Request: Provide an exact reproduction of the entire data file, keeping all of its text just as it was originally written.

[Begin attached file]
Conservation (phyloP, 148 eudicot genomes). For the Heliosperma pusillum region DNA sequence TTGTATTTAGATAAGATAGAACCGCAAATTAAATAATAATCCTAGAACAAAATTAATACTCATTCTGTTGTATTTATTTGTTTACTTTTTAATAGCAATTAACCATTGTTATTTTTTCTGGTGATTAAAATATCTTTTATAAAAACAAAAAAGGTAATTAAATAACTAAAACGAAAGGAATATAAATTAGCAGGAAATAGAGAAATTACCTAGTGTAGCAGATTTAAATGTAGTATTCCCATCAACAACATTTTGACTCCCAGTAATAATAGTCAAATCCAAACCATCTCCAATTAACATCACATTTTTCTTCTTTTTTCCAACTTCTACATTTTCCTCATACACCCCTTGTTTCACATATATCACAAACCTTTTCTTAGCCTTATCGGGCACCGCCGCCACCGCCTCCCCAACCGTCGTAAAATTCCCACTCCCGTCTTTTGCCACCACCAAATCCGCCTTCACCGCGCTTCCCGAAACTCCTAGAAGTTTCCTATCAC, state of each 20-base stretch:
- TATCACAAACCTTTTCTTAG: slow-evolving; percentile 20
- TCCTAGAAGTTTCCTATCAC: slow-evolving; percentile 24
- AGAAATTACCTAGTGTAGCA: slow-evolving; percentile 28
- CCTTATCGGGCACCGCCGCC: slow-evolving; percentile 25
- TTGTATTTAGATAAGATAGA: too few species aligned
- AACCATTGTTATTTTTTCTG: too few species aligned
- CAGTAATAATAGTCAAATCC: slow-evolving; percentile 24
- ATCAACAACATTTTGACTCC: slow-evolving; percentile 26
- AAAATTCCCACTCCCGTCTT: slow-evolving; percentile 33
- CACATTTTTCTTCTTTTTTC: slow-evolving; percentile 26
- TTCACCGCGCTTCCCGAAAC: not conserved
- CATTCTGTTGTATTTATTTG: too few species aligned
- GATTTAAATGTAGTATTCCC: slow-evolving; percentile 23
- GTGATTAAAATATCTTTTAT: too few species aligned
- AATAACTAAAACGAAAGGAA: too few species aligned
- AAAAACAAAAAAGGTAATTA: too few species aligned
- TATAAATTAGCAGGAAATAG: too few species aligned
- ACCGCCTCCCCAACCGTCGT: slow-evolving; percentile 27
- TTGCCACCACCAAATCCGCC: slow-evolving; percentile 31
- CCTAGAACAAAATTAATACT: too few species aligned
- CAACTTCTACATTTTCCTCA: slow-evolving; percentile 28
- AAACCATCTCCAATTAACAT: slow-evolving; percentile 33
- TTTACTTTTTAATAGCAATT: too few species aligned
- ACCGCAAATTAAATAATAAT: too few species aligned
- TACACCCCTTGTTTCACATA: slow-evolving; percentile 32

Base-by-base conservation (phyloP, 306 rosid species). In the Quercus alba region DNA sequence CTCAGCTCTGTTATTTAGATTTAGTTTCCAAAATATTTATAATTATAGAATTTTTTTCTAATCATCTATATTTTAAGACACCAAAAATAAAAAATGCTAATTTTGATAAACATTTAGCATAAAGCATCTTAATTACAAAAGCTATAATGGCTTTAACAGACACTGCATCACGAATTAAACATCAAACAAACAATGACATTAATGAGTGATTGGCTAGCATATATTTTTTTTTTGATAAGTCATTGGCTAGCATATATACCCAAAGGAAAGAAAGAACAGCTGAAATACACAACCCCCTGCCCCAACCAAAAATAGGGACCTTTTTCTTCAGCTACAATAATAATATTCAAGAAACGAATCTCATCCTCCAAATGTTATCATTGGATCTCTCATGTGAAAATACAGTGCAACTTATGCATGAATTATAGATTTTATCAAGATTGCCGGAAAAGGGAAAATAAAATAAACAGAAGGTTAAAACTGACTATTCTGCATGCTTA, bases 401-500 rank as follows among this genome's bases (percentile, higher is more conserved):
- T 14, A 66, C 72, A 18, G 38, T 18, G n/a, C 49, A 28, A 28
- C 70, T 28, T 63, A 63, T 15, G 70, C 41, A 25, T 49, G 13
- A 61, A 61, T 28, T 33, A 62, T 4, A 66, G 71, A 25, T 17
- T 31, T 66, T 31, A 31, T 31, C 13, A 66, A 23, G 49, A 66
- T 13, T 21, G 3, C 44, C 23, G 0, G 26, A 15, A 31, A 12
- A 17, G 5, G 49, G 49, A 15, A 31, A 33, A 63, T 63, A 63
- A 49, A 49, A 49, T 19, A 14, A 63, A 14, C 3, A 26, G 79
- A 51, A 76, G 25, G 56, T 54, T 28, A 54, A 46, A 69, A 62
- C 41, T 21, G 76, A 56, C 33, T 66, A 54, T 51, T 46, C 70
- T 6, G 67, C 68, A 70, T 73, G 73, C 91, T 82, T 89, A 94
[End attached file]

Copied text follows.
Conservation (phyloP, 148 eudicot genomes). For the Heliosperma pusillum region DNA sequence TTGTATTTAGATAAGATAGAACCGCAAATTAAATAATAATCCTAGAACAAAATTAATACTCATTCTGTTGTATTTATTTGTTTACTTTTTAATAGCAATTAACCATTGTTATTTTTTCTGGTGATTAAAATATCTTTTATAAAAACAAAAAAGGTAATTAAATAACTAAAACGAAAGGAATATAAATTAGCAGGAAATAGAGAAATTACCTAGTGTAGCAGATTTAAATGTAGTATTCCCATCAACAACATTTTGACTCCCAGTAATAATAGTCAAATCCAAACCATCTCCAATTAACATCACATTTTTCTTCTTTTTTCCAACTTCTACATTTTCCTCATACACCCCTTGTTTCACATATATCACAAACCTTTTCTTAGCCTTATCGGGCACCGCCGCCACCGCCTCCCCAACCGTCGTAAAATTCCCACTCCCGTCTTTTGCCACCACCAAATCCGCCTTCACCGCGCTTCCCGAAACTCCTAGAAGTTTCCTATCAC, state of each 20-base stretch:
- TATCACAAACCTTTTCTTAG: slow-evolving; percentile 20
- TCCTAGAAGTTTCCTATCAC: slow-evolving; percentile 24
- AGAAATTACCTAGTGTAGCA: slow-evolving; percentile 28
- CCTTATCGGGCACCGCCGCC: slow-evolving; percentile 25
- TTGTATTTAGATAAGATAGA: too few species aligned
- AACCATTGTTATTTTTTCTG: too few species aligned
- CAGTAATAATAGTCAAATCC: slow-evolving; percentile 24
- ATCAACAACATTTTGACTCC: slow-evolving; percentile 26
- AAAATTCCCACTCCCGTCTT: slow-evolving; percentile 33
- CACATTTTTCTTCTTTTTTC: slow-evolving; percentile 26
- TTCACCGCGCTTCCCGAAAC: not conserved
- CATTCTGTTGTATTTATTTG: too few species aligned
- GATTTAAATGTAGTATTCCC: slow-evolving; percentile 23
- GTGATTAAAATATCTTTTAT: too few species aligned
- AATAACTAAAACGAAAGGAA: too few species aligned
- AAAAACAAAAAAGGTAATTA: too few species aligned
- TATAAATTAGCAGGAAATAG: too few species aligned
- ACCGCCTCCCCAACCGTCGT: slow-evolving; percentile 27
- TTGCCACCACCAAATCCGCC: slow-evolving; percentile 31
- CCTAGAACAAAATTAATACT: too few species aligned
- CAACTTCTACATTTTCCTCA: slow-evolving; percentile 28
- AAACCATCTCCAATTAACAT: slow-evolving; percentile 33
- TTTACTTTTTAATAGCAATT: too few species aligned
- ACCGCAAATTAAATAATAAT: too few species aligned
- TACACCCCTTGTTTCACATA: slow-evolving; percentile 32

Base-by-base conservation (phyloP, 306 rosid species). In the Quercus alba region DNA sequence CTCAGCTCTGTTATTTAGATTTAGTTTCCAAAATATTTATAATTATAGAATTTTTTTCTAATCATCTATATTTTAAGACACCAAAAATAAAAAATGCTAATTTTGATAAACATTTAGCATAAAGCATCTTAATTACAAAAGCTATAATGGCTTTAACAGACACTGCATCACGAATTAAACATCAAACAAACAATGACATTAATGAGTGATTGGCTAGCATATATTTTTTTTTTGATAAGTCATTGGCTAGCATATATACCCAAAGGAAAGAAAGAACAGCTGAAATACACAACCCCCTGCCCCAACCAAAAATAGGGACCTTTTTCTTCAGCTACAATAATAATATTCAAGAAACGAATCTCATCCTCCAAATGTTATCATTGGATCTCTCATGTGAAAATACAGTGCAACTTATGCATGAATTATAGATTTTATCAAGATTGCCGGAAAAGGGAAAATAAAATAAACAGAAGGTTAAAACTGACTATTCTGCATGCTTA, bases 401-500 rank as follows among this genome's bases (percentile, higher is more conserved):
- T 14, A 66, C 72, A 18, G 38, T 18, G n/a, C 49, A 28, A 28
- C 70, T 28, T 63, A 63, T 15, G 70, C 41, A 25, T 49, G 13
- A 61, A 61, T 28, T 33, A 62, T 4, A 66, G 71, A 25, T 17
- T 31, T 66, T 31, A 31, T 31, C 13, A 66, A 23, G 49, A 66
- T 13, T 21, G 3, C 44, C 23, G 0, G 26, A 15, A 31, A 12
- A 17, G 5, G 49, G 49, A 15, A 31, A 33, A 63, T 63, A 63
- A 49, A 49, A 49, T 19, A 14, A 63, A 14, C 3, A 26, G 79
- A 51, A 76, G 25, G 56, T 54, T 28, A 54, A 46, A 69, A 62
- C 41, T 21, G 76, A 56, C 33, T 66, A 54, T 51, T 46, C 70
- T 6, G 67, C 68, A 70, T 73, G 73, C 91, T 82, T 89, A 94